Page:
The denial of records was also grounds for the much broader 1st Amendment lawsuit by the AP, the Guardian, the Kansas City Star, the St. Louis Post-Dispatch and the Springfield News-Leader.
The Guardian’s U.S. division -- the New York-based sister of the British newspaper -- spearheaded the effort, eventually securing the help of the media freedom and information access clinic at Yale Law School. The AP and then the newspapers signed on later.
“The Guardian, coming off the [National Security Agency and Edward Snowden] stories -- we’ve had a very strong secrecy phobia,” said Ed Pilkington, chief reporter for Guardian U.S., who has been closely covering executions for three years.
In that time, Pilkington watched defense attorneys fail to save their clients by arguing that the 8th Amendment bars such secrecy because of the possibility of cruel and unusual punishment, which would violate the U.S. Constitution.
“I was hearing it from various people, mostly lawyers working for death row inmates: Why doesn’t the Guardian launch a 1st Amendment challenge?” Pilkington said.
It’s not unprecedented for news outlets to join forces in court to try to pry open government proceedings. But Thursday’s lawsuit, which was designed by the Yale media freedom clinic, seeks to expand upon the media’s legal access to court hearings and records, said David Schulz, co-director of the clinic.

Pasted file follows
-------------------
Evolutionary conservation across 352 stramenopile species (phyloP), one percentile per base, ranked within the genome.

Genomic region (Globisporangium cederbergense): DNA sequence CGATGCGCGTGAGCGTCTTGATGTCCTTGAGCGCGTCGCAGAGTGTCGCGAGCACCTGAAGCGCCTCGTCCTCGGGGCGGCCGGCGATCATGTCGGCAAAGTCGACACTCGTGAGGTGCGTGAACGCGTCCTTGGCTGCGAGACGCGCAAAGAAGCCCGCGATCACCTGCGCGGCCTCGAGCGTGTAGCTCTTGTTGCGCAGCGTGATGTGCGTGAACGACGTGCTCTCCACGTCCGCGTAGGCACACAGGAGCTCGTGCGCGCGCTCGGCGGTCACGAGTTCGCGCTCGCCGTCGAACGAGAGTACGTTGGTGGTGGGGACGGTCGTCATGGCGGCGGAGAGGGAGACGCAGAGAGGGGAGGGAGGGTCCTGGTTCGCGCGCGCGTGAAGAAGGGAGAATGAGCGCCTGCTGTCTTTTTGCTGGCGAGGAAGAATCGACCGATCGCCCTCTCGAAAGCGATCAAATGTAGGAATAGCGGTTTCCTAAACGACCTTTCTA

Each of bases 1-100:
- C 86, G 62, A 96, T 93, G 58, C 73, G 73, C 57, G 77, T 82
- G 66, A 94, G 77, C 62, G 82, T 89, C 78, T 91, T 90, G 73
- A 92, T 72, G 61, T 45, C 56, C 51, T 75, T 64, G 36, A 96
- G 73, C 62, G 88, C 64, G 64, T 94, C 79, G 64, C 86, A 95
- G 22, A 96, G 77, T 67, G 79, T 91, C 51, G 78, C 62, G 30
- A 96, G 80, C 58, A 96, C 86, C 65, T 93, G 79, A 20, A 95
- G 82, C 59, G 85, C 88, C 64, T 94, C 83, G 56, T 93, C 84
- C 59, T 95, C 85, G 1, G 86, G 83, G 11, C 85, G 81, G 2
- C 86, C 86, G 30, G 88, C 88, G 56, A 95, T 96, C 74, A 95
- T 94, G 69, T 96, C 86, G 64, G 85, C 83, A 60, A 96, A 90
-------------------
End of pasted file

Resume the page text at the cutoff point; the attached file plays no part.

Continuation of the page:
“The Supreme Court [has] held that the express rights of the 1st Amendment -- freedom of speech, freedom of press -- carried with them the implied right to know certain government information” to know how their government is run, Schulz said. “It’s sort of a structural guarantee that citizens have the information they need.”
Schulz added of the Missouri lawsuit: “This is kind of a direct extension of that theory into an application that is new.... If we get the precedent that this constitutional right exists, it would be applicable in other states.”
Missouri has executed three inmates this year. Its next execution is scheduled for May 21.
Must-read stories from the L.A. Times
Get all the day's most vital news with our Today's Headlines newsletter, sent every weekday morning.
You may occasionally receive promotional content from the Los Angeles Times.